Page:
English as we know it today is a resultant blend of many languages. There have various other dialects that have impacted the English language throughout the centuries. At this point, a separation must be between the Old English and the Middle English which later on evolved into the modern language spoken today. The difference arises in the time periods in which the languages were spoken, the dialects that influenced it, the morphology and orthography.
How old English is different from middle English?
First is the difference in time in which the languages were used. Old English was spoken sometime between the 5th and 12th centuries. The Middle English was widely used late into the 11th century to around the end of the 15th century. The Old English developed over three periods with these sub-sects, the prehistoric, early Old English and the late Old English. Middle English came about in the second half of the 11th century and was spoken throughout the 12th and 13th centuries.
The influencing languages on the Old and Middle English dialects were another difference. Old English was shaped by Latin, Norse and Celtic. The Celtics were a major influence. The fist came through the Anglo-Saxons entered Britain followed by Latin when they were spreading Christianity and finally the Normans as they subdued England. The Norse impact started off with adoption of Scandinavian words with the Vikings invasion of England.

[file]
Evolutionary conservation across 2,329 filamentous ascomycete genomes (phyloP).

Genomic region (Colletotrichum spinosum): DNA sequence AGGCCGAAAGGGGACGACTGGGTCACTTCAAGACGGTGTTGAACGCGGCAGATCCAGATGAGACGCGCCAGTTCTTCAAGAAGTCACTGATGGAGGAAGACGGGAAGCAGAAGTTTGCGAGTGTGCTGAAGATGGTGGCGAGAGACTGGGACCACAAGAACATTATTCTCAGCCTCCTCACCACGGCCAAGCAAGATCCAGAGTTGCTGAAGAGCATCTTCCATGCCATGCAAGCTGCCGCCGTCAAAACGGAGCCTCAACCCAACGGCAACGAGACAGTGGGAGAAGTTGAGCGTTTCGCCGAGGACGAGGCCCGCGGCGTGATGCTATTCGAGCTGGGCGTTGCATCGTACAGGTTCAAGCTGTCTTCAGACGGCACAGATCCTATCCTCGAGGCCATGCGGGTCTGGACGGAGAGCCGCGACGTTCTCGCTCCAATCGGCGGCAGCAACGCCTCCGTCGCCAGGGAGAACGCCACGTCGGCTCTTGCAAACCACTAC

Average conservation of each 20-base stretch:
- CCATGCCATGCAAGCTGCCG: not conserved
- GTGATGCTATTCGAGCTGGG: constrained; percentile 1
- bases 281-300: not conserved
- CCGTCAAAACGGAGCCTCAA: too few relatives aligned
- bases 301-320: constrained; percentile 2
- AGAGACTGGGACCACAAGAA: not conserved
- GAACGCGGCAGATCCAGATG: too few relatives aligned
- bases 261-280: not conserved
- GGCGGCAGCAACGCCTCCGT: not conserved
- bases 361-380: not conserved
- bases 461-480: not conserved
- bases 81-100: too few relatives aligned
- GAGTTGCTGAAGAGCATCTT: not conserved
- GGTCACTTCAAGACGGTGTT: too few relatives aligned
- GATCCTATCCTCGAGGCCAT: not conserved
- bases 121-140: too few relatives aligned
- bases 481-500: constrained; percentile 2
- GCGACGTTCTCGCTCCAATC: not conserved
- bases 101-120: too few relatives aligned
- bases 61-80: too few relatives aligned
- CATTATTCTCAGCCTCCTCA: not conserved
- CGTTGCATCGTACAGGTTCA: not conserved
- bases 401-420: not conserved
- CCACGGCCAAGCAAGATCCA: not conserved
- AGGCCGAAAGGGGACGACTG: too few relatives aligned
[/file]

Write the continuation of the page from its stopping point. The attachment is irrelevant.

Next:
There was also variance in the number of dialects of these subsets of the English language. The Old English had four main dialects: Mercian, Kentish, Northumbrian and West Saxon. The Middle English had many dialects spoken in different area in England. However, in the course of the 15th century, the language attained some level of standardization.None of the two was monolithic.
Old English was previously recorded in runes and later in insular scripts. All letters were pronounced. The Middle English sub-set had all letters pronounceable without any silent letters. However, as it developed the last ‘e’ was made silence was observable.
The Old English was a Germanic language. Its roots are in the Ingvaeonic people who were Germanics of the West. It is the one that evolved into the language the Anglo-Saxons used. It spread across England and was spoken in parts of Scotland as well. The Middle English originated from Wessex and came to be associated with modern Frisian in its structure. However, the current English language has borrowed form more sources than these. Through warfare, diplomacy, trade, religion and art, the language has absorbed a lot in terms of structure and vocabulary. Unlike the clear difference between Old English and Modern English, that of the later and Modern English is not that distinct.
In conclusion, it is possible to say that English language just like any other language has undergone major changes throughout its existence. In the process new words have come to play and some have become extinct. This is the beauty of language; it is dynamic and takes different shape according to the time.